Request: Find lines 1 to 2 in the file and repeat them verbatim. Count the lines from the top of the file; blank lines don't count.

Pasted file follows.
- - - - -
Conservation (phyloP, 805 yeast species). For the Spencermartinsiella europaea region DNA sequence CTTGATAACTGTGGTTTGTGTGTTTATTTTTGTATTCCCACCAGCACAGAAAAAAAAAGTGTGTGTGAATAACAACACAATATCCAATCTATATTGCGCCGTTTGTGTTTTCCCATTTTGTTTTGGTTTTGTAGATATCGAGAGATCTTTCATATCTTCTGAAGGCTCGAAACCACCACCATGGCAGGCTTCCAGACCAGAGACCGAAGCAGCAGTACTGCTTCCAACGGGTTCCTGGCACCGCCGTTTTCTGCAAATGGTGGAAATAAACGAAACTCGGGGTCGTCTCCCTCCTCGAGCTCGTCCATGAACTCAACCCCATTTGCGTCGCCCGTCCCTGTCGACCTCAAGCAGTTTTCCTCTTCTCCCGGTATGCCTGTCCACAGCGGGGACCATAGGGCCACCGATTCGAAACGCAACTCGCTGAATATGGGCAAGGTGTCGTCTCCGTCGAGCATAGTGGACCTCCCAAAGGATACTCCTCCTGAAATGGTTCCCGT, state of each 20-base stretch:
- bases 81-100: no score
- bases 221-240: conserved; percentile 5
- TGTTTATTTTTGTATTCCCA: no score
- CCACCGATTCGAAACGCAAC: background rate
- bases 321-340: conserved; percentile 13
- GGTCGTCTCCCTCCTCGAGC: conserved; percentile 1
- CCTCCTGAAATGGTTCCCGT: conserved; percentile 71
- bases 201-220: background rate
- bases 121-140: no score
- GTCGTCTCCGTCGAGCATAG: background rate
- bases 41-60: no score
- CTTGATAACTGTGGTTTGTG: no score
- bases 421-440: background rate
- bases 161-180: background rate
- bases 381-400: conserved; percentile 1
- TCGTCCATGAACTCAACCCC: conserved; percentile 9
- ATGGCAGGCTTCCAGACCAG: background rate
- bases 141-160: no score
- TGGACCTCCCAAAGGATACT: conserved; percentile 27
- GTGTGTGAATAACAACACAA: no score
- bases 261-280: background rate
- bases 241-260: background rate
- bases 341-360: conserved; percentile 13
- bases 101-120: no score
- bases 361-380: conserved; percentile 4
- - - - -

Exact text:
Conservation (phyloP, 805 yeast species). For the Spencermartinsiella europaea region DNA sequence CTTGATAACTGTGGTTTGTGTGTTTATTTTTGTATTCCCACCAGCACAGAAAAAAAAAGTGTGTGTGAATAACAACACAATATCCAATCTATATTGCGCCGTTTGTGTTTTCCCATTTTGTTTTGGTTTTGTAGATATCGAGAGATCTTTCATATCTTCTGAAGGCTCGAAACCACCACCATGGCAGGCTTCCAGACCAGAGACCGAAGCAGCAGTACTGCTTCCAACGGGTTCCTGGCACCGCCGTTTTCTGCAAATGGTGGAAATAAACGAAACTCGGGGTCGTCTCCCTCCTCGAGCTCGTCCATGAACTCAACCCCATTTGCGTCGCCCGTCCCTGTCGACCTCAAGCAGTTTTCCTCTTCTCCCGGTATGCCTGTCCACAGCGGGGACCATAGGGCCACCGATTCGAAACGCAACTCGCTGAATATGGGCAAGGTGTCGTCTCCGTCGAGCATAGTGGACCTCCCAAAGGATACTCCTCCTGAAATGGTTCCCGT, state of each 20-base stretch:
- bases 81-100: no score